NEW YORK, N.Y. -- Jason Kidd and Brad Stevens faced each other for the first of what should be several encounters to come over the next few years.
Both will experience plenty of growing pains this season in their first years as NBA head coaches. Both Atlantic Division coaches have much to learn but Kidd believes he has the steeper learning curve than the Celtics' rookie coach.
Becoming a head coach for the very first time is likely going to be more challenging for Kidd than Stevens making the jump from college to the pros.
"He's had success in college and he's going to have success in the NBA," Kidd said before facing Stevens for the first time in a Nets-Celtics preseason game. "So I think it would probably be me learning how to be a head coach in this league [which will be more difficult].
"Hopefully at the end of the season, I can say that he's going to be great at what he does in Boston," Kidd added. "And hopefully I can be great here in Brooklyn."
Of the two rookie coaches, Kidd certainly has more pressure on him to win right away. He is charged with leading a roster built to win it all after the Nets acquired Kevin Garnett, Paul Pierce and Jason Terry from Boston in the offseason.
Stevens, 36, is overseeing a rebuilding phase for the Celtics after leaving Butler where he won 166 games in his six seasons there -- the most for any Division I coach over his first six years.
Stevens understands why Kidd would think going from player straight to coaching is more difficult.
"It's unique for me because it is a different league, there are a lot of nuances that are different," Stevens said of his move. "But I can also see why he would say that, because it is much different sitting there and making calls in a game and looking at it from that aspect. I think he's doing a really good job."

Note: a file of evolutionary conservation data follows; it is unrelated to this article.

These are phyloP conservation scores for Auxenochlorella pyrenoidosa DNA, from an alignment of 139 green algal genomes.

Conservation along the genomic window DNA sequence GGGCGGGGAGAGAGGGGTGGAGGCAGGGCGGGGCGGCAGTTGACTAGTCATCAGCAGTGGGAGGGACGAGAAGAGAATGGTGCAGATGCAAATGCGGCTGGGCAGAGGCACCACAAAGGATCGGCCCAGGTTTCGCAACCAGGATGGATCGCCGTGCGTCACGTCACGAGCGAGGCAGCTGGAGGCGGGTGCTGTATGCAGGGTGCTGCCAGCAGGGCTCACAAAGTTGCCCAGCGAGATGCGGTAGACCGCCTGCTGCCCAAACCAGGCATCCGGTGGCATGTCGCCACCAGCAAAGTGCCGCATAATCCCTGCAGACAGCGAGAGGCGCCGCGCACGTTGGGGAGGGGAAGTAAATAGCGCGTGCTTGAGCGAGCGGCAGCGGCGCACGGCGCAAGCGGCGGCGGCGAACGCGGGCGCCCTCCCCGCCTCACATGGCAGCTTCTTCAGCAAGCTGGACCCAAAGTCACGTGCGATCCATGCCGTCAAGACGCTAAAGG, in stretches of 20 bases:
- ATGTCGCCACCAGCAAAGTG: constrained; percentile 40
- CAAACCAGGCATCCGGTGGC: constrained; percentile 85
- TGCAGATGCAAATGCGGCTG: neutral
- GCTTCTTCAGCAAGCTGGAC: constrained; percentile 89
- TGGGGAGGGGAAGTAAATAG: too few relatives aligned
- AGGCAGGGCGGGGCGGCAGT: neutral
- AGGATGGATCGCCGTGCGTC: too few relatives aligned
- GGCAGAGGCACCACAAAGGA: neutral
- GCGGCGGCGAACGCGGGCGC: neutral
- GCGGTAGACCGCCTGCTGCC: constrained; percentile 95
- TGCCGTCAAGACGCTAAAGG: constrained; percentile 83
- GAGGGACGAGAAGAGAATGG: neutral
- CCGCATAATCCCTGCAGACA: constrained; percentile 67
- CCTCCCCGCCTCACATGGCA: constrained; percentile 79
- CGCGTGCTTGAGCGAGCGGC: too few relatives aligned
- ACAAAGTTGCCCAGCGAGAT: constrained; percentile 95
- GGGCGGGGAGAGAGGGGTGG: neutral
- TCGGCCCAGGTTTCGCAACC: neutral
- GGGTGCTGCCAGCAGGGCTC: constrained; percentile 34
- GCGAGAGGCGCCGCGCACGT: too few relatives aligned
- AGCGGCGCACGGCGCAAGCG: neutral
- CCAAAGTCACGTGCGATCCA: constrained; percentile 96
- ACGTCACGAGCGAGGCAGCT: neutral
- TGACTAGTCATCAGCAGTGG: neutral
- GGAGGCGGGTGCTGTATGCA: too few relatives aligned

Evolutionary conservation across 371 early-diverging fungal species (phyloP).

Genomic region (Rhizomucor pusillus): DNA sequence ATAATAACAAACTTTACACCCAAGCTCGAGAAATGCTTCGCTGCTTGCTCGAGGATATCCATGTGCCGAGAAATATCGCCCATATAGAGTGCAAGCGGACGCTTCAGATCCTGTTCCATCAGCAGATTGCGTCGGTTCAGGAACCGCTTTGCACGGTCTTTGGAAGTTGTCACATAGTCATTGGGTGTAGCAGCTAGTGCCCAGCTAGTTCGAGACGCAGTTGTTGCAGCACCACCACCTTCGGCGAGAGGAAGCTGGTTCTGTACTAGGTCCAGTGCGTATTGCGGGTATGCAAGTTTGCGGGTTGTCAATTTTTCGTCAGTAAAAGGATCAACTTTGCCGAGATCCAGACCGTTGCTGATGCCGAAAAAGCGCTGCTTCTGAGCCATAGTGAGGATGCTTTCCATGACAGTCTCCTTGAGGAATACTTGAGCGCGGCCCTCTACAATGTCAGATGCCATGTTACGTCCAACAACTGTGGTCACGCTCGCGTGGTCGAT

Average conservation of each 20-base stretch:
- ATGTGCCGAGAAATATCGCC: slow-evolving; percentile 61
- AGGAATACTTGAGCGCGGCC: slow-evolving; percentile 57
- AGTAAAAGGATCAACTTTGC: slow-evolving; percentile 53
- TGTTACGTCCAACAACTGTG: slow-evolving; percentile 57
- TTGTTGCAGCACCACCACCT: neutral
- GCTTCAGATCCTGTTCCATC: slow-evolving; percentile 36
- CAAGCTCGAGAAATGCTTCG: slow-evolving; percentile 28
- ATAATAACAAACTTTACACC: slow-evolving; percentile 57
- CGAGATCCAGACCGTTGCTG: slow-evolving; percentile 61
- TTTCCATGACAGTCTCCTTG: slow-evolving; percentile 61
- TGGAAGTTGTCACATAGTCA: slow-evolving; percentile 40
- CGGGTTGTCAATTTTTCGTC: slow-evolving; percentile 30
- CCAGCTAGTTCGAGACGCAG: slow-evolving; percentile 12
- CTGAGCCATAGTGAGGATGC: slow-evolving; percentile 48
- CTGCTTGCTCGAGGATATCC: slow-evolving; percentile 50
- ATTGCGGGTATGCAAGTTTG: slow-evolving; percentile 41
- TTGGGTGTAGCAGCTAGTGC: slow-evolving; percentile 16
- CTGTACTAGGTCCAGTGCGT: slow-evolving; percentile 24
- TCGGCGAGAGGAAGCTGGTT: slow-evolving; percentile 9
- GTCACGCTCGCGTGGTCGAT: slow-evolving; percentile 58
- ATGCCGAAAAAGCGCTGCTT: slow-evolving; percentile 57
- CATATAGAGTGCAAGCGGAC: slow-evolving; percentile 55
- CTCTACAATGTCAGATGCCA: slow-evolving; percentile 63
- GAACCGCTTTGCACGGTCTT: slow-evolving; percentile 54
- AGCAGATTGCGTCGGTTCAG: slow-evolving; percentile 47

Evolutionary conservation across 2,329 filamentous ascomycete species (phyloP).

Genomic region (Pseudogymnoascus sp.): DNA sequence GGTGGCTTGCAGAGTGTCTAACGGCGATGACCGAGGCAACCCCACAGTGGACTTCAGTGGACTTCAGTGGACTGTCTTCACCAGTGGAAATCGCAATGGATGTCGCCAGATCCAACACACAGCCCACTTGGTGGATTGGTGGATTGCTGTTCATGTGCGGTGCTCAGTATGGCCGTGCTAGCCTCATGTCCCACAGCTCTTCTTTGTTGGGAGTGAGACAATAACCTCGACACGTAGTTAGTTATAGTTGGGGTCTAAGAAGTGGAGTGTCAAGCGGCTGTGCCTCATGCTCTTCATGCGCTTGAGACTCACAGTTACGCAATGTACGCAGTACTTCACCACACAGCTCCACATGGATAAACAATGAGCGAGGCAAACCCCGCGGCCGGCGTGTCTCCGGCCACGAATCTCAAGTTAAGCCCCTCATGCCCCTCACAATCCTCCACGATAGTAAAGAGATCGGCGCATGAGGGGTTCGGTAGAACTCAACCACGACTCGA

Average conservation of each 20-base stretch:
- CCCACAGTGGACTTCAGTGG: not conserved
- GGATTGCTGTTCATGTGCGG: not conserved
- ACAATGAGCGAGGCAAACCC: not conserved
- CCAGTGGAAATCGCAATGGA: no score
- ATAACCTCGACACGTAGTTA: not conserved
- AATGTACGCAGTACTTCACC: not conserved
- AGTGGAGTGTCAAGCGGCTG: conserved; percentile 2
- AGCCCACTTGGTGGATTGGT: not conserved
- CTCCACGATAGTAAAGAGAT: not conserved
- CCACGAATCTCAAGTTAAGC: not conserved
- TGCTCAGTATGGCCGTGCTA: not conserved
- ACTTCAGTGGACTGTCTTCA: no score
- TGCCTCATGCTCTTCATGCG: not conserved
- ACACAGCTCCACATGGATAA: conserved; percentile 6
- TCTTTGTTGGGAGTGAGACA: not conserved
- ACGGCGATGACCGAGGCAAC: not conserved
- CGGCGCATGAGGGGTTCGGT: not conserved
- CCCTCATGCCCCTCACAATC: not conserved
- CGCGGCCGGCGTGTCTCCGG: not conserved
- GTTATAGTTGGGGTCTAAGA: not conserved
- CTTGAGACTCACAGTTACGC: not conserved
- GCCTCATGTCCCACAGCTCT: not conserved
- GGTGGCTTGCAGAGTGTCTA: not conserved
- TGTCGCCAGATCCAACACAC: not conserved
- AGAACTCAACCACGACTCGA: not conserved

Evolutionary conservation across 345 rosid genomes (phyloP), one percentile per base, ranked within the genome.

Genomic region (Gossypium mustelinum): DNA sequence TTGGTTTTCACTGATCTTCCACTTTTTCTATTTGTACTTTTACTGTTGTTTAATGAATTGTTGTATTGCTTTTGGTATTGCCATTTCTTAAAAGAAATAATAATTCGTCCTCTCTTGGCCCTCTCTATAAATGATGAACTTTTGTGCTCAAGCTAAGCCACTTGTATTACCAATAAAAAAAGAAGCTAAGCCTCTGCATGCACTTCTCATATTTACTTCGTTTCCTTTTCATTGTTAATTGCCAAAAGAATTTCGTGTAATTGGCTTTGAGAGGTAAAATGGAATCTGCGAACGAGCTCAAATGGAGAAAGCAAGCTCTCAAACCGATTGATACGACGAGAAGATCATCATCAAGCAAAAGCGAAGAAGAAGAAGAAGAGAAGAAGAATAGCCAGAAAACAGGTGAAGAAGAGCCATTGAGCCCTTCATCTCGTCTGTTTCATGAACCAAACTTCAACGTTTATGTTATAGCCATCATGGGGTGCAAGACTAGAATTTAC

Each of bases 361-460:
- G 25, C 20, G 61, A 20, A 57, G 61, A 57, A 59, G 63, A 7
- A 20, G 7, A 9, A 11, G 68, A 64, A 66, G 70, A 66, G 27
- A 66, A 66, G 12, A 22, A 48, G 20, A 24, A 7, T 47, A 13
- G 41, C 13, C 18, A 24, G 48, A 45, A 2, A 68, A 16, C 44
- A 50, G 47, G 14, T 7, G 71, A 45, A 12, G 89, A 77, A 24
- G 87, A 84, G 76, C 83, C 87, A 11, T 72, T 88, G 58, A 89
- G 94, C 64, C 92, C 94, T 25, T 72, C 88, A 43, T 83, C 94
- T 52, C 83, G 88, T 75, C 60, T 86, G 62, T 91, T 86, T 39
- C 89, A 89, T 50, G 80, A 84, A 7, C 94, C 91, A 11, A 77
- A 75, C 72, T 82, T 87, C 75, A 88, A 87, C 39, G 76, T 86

Stevens said the Nets under Kidd have looked "very sound on both ends of the court" thus far. Of course, the advantage Kidd has that Stevens doesn't is a talented veteran-packed roster ready to win now.
"To be quite candid, they are loaded at most every position," Stevens said. "I heard someone the other day that said they had 36 All-Star appearances on their roster. That's pretty impressive."
Kidd, though, is impressed with Stevens, somebody he figures he will be facing many times for a long time to come.
"I think the transition [from college] will be easier for him because he is a head coach and he understands what it takes to be successful," Kidd said. "For that, Boston has picked a good guy in the sense of [Stevens] understanding what it takes to win."